When most people think of color correcting they think of giving their film a "look". Yet, there's more to color correcting than just giving your footage a "look". Color correcting, when done correctly, should help tell the story you are trying to convey. That could be through a "look" as if you're in the desert or a battlefield but mainly it's used to help focus the viewer's attention to the main subject of the scene.
Take a look at the two images below. The image on the left is the original camera footage. Your eye is immediately drawn to the traffic on the road as that's exposed properly. The driver (who is the main character of the film) is in silhouette. By applying simple color correction to the shot and reducing the exposure of the oncoming traffic and increasing the exposure of the driver your attention is now drawn to the film's main character. This simple use of color correction helps draw the viewer's attention into the story and focuses them on what's important - the driver getting bad news.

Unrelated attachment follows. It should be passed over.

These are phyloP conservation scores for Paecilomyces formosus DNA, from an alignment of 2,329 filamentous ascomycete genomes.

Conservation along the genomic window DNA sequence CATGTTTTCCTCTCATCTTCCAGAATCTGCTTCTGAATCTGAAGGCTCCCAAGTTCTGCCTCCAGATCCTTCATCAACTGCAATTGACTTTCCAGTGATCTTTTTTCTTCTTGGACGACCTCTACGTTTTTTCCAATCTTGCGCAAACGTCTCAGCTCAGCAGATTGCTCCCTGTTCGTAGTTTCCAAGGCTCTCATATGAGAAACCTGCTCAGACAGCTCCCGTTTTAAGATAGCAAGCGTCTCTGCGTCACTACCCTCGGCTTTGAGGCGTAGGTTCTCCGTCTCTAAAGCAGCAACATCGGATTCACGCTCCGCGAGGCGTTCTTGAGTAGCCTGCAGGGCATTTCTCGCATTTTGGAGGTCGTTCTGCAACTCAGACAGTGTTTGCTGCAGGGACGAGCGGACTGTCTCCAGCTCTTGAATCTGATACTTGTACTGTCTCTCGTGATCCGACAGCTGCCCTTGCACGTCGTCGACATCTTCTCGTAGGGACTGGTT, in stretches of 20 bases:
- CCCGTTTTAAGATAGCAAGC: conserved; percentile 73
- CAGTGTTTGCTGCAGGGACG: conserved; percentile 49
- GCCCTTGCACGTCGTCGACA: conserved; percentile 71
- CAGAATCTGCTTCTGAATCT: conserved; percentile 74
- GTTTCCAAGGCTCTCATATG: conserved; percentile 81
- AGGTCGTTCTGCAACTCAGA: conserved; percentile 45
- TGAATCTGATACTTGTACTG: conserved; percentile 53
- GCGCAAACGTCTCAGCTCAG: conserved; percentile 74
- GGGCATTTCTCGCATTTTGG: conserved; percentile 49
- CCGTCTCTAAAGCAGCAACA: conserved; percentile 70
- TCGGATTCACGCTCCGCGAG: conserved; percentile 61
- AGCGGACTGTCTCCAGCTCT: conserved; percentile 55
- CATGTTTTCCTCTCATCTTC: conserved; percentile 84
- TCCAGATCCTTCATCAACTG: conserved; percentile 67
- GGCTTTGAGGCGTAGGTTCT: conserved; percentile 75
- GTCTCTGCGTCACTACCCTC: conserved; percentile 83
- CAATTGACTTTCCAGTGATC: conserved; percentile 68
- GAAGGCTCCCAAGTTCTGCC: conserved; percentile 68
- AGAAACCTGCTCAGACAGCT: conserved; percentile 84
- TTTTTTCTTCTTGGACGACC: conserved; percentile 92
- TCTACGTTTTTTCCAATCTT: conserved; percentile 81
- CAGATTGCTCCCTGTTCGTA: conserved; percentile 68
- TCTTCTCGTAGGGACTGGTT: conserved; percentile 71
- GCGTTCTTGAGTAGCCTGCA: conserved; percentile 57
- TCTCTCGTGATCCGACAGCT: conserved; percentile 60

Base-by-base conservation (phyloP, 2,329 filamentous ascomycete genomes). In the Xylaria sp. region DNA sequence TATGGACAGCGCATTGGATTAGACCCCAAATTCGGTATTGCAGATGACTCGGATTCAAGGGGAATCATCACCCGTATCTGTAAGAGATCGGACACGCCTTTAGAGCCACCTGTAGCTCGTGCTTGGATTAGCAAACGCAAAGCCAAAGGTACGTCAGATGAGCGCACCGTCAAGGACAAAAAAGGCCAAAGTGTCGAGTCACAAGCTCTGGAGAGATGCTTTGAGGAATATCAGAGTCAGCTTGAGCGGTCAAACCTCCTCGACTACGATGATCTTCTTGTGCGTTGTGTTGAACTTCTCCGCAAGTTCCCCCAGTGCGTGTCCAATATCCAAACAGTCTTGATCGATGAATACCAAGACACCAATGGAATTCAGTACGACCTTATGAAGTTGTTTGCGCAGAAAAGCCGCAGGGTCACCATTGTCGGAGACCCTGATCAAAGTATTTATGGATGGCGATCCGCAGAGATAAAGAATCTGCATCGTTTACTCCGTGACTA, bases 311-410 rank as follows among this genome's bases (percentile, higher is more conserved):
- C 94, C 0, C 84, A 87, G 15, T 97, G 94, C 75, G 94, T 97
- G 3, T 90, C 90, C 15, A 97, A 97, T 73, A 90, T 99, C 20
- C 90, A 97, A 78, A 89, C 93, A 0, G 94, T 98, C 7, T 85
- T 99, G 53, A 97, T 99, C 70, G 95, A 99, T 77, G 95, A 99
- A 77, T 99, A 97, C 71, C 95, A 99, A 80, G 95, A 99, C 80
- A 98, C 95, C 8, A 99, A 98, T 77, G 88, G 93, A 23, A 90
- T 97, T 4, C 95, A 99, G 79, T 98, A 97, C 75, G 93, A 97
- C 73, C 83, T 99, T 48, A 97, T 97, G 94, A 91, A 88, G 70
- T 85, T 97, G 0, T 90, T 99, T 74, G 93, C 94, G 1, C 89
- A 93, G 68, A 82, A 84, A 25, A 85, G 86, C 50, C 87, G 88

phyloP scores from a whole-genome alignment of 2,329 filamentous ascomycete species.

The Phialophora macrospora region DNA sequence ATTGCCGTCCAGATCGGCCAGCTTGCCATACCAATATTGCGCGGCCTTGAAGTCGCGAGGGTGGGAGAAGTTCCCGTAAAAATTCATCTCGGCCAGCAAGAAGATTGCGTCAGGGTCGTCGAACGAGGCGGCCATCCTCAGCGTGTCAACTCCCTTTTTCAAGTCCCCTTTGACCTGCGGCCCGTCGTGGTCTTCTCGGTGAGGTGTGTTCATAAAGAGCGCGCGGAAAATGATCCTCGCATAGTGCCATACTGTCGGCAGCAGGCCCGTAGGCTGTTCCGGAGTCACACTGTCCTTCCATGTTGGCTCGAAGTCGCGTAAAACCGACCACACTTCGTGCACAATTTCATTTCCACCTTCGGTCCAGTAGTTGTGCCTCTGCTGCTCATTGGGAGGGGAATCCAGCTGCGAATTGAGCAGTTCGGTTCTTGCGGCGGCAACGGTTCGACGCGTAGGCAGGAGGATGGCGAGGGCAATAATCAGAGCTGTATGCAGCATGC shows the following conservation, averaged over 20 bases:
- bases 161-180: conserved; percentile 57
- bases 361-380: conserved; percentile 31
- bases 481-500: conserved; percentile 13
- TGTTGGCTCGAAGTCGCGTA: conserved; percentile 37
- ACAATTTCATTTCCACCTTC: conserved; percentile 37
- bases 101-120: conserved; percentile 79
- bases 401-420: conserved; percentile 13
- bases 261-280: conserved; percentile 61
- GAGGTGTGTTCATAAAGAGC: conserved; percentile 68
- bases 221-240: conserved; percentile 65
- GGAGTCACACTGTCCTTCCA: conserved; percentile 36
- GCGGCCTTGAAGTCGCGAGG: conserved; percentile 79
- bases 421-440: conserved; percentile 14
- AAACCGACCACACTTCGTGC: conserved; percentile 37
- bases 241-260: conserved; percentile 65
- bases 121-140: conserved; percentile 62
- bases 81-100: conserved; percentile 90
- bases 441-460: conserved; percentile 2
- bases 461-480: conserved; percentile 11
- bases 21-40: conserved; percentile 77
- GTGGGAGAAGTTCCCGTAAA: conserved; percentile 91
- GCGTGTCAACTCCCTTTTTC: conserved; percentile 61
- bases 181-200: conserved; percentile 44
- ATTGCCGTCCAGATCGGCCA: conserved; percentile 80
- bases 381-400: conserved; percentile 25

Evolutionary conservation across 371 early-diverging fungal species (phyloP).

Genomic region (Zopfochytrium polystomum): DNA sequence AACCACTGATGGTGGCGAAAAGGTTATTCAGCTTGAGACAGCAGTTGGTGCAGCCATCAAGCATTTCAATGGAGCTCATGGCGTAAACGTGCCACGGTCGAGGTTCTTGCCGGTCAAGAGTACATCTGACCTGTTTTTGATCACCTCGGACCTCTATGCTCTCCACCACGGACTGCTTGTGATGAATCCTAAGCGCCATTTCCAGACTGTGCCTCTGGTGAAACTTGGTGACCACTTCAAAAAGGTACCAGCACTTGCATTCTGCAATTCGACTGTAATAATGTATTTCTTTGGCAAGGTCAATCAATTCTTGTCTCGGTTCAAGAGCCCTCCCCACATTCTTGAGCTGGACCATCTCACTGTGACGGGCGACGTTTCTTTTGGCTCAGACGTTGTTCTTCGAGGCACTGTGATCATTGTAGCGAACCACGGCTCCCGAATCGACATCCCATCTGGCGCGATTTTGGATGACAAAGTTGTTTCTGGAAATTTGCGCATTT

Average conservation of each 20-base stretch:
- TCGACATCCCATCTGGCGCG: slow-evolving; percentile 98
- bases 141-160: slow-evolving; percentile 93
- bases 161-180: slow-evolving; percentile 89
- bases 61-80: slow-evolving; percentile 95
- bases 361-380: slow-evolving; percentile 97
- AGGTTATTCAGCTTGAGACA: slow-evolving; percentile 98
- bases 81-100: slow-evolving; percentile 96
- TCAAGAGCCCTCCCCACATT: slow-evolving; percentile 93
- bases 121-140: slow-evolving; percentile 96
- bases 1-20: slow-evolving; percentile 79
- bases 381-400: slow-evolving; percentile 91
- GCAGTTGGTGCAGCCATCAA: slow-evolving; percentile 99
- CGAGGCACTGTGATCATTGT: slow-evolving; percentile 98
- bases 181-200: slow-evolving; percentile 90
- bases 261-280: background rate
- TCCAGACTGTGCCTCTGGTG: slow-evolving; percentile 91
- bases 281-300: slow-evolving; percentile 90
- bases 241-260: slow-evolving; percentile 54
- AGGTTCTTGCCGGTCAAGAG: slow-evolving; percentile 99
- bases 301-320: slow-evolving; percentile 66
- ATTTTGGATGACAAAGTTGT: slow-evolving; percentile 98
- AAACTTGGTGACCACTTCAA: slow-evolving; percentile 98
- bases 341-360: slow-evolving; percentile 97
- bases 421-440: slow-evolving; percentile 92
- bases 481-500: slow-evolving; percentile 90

In the next scene, the main character enters a bar to drown his sorrows and meets a mysterious woman. You know they are in the same bar as they begin a conversation; yet, things just don't feel right. The woman is over exposed while the man is underexposed. You're mind starts to wonder if they are in the same bar.
Color correcting helps this by balancing out the exposure of both shots. While not perfect, the balanced shots make it more believable.
Problems always arise while on a film set. Whether it be footage shot from two different cameras, time of day, lighting setups, etc. Simple basic color correction techniques can overcome those problems and help focus your viewer's attention on what is important in the frame as they tell their story.